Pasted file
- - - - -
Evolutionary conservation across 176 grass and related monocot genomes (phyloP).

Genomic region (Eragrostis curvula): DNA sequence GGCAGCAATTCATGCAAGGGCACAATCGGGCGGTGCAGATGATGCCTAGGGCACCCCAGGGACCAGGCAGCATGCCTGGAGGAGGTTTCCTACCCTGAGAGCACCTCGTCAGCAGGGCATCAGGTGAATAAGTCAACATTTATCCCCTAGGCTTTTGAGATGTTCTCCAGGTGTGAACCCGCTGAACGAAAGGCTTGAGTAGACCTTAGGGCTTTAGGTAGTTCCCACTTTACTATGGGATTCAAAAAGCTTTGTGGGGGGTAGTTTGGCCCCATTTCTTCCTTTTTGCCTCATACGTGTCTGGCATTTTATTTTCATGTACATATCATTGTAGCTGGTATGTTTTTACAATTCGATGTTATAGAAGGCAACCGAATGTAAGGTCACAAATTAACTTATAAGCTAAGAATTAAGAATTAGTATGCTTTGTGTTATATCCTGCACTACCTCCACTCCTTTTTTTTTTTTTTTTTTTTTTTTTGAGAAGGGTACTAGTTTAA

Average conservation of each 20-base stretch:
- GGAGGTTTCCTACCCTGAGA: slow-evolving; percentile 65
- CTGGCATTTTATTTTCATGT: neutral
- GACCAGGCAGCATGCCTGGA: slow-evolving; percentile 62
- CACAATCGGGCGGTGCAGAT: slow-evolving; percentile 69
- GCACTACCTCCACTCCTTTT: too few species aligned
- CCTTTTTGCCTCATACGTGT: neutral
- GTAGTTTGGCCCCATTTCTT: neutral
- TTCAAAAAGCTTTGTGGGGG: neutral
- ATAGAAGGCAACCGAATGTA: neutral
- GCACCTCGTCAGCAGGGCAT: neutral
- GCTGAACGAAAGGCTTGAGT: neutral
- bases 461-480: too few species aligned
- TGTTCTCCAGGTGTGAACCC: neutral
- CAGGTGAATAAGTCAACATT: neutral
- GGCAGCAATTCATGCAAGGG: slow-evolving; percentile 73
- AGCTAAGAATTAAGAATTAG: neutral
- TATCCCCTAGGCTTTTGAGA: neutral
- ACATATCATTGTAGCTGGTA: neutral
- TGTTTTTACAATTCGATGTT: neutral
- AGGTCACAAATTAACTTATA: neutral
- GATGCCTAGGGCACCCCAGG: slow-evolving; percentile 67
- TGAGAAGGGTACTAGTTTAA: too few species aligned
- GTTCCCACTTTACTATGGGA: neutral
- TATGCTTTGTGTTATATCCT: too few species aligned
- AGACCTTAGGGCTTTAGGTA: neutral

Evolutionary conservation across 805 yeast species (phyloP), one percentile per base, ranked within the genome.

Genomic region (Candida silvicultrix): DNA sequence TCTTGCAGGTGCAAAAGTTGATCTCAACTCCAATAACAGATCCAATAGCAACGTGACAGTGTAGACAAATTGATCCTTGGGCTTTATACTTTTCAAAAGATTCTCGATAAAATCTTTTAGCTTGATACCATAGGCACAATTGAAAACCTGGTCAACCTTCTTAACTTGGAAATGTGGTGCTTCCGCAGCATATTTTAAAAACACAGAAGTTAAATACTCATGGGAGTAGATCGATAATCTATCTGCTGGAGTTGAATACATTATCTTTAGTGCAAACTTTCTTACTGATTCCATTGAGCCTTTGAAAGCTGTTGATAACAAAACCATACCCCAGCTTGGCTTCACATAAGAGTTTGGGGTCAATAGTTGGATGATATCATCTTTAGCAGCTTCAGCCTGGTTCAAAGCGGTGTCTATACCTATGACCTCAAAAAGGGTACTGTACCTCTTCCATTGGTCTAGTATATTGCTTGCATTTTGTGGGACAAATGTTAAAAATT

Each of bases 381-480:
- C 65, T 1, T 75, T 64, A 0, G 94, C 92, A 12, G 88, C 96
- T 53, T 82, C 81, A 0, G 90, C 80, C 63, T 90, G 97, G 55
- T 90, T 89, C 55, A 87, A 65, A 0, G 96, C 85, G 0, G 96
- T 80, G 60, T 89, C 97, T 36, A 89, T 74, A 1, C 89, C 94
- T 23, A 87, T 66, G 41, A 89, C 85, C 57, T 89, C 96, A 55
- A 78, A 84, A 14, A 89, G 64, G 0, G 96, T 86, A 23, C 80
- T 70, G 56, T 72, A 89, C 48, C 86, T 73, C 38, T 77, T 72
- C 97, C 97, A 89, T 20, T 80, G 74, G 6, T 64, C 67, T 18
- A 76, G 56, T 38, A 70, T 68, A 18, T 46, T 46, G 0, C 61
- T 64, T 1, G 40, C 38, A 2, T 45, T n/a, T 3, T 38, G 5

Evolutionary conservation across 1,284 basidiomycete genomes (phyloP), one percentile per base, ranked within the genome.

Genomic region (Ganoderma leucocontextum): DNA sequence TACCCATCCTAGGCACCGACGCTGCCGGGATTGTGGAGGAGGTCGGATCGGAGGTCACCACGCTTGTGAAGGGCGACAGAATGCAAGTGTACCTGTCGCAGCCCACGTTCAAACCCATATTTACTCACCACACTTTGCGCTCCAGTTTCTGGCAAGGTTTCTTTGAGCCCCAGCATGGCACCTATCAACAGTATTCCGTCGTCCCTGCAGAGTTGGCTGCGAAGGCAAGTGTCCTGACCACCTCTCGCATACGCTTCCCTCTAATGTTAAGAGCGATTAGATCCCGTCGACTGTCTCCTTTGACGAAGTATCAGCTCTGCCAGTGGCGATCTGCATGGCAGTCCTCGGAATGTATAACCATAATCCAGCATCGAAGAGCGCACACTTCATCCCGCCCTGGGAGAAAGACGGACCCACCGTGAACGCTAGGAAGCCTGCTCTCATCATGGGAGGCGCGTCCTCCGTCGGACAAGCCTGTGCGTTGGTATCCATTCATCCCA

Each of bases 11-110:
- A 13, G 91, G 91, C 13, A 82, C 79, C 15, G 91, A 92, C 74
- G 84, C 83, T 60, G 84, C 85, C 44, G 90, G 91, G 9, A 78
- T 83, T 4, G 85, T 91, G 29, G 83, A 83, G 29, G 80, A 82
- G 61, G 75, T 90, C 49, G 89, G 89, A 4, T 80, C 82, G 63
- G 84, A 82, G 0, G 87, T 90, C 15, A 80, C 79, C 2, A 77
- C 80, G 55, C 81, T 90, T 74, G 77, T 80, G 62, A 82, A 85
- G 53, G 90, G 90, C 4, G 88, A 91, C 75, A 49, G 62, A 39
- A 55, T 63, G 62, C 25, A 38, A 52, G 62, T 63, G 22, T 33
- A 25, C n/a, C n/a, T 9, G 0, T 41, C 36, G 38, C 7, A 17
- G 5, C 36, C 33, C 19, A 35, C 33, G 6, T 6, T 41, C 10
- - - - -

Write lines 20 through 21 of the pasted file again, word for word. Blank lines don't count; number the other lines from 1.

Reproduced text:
- TATCCCCTAGGCTTTTGAGA: neutral
- ACATATCATTGTAGCTGGTA: neutral